Backmarkers seldom win the New Year Sprint – even 1970 winner George McNeill just failed in 1971 – and a woman has never won it, although they have been trying for 37 years. But this week, when the 145th edition of the famous professional handicap takes place at Musselburgh Racecourse, there are strong candidates in both categories to buck the trend and capture the £4,000 first prize.
Not since Willie McFarlane (Glasgow) in 1934 has a champion returned to overcome the penalty for his previous year’s success. It will not be for want of trying if Ben Robbins (Edinburgh AC), the winner at the age of only 16 last January, is not successful despite having his start pulled from 7.5 metres last time to 4m when the heats take place on Tuesday.
George Watson’s rugby winger Robbins has recovered from a recent injury and, according to his coach Dave Goodall, successfully completed a session on grass on Boxing Day.
But it is his Edinburgh AC clubmate, Morro Bajo, who could well be the favourite after an impressive showing in a recent time trial on the all-weather “tartan” surface at Meadowbank.
The 17-year-old Gambian-born Liberton High schoolboy, the back marker off 2.75m, apparently won easing up, although his premature celebrations after what was only a training run did not impress his veteran coach Bill Walker, who is quick to downplay Bajo’s chances. “I don’t know how he’ll go on grass and he needs to get himself pair of long spikes,” he commented.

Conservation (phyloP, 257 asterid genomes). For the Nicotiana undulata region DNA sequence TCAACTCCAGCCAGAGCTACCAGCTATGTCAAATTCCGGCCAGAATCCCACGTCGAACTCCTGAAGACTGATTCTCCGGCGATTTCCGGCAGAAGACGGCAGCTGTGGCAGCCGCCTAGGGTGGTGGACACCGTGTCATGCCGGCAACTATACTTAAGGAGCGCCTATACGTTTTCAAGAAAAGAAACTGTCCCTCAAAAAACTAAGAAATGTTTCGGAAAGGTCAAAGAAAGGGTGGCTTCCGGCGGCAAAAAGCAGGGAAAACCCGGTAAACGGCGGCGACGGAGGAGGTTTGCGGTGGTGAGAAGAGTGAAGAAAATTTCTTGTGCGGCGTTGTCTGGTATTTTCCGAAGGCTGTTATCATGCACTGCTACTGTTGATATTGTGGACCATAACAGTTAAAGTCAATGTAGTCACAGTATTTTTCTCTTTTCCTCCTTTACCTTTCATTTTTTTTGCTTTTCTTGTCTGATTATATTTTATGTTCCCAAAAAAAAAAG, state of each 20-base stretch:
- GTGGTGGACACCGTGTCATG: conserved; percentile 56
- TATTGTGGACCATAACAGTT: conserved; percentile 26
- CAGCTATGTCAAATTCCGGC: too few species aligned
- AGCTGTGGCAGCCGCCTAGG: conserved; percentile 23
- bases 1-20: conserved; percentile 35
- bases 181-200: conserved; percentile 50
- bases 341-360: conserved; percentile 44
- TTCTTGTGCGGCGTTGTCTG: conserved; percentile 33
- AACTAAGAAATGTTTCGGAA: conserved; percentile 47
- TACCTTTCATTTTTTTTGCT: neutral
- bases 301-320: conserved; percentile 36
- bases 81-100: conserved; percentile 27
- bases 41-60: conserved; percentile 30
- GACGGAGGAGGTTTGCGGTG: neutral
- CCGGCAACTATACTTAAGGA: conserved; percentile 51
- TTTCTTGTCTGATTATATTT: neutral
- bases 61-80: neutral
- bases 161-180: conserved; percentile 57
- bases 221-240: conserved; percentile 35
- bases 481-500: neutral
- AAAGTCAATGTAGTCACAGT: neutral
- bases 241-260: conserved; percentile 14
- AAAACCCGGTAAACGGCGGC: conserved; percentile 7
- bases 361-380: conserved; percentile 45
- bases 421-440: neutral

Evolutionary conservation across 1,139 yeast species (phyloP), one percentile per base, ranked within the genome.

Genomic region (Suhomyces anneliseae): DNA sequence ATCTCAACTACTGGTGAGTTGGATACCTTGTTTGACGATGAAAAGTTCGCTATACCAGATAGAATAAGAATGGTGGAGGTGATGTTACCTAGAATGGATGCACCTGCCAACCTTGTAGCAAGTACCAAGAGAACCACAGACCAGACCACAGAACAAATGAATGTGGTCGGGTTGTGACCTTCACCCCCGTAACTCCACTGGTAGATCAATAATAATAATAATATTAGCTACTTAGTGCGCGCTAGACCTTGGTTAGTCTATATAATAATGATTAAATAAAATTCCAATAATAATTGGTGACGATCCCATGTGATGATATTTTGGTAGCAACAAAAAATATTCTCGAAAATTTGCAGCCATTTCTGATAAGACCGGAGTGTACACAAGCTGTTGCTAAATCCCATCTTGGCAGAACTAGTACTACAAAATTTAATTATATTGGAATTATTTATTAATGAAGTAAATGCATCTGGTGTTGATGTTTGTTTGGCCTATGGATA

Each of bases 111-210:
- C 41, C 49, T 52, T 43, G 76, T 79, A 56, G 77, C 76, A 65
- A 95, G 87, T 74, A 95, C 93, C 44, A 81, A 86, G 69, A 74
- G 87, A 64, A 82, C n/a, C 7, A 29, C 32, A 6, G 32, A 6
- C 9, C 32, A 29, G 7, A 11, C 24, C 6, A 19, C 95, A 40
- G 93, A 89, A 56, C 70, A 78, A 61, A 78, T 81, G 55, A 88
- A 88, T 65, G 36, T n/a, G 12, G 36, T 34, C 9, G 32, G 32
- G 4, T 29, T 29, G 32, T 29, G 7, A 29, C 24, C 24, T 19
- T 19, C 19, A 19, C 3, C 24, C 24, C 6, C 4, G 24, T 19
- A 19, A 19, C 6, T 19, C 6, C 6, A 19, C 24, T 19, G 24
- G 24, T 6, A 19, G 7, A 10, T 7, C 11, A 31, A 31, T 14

A third teenager from the same club, although originally from Ayrshire, is Heriot-Watt University student Sam Revie, the second back-marker off 3.75m and a member of coach Keith Ridley’s squad.
When it comes to the New Year Sprint, however, none can match the experience of Gemma Nicol (Dunfermline), who has been a finalist six times, was third last year and in 2003, and runner-up in 2006.
Strangely, the biggest obstacle to Nicol winning the final on Wednesday is probably the Glasgow 2014 Commonwealth Games, when she has a strong chance of representing Scotland for the third time, following appearances in Manchester in 2002 and Delhi in 2010. So her focus remains firmly on her training for the 400m and 4x400m relay for which Scotland have already qualified. But, without Lottery funding and still working full-time, the 27-year-old book-keeper does not deny that the winner’s money would come in handy, even if she has postponed her wedding until 2015.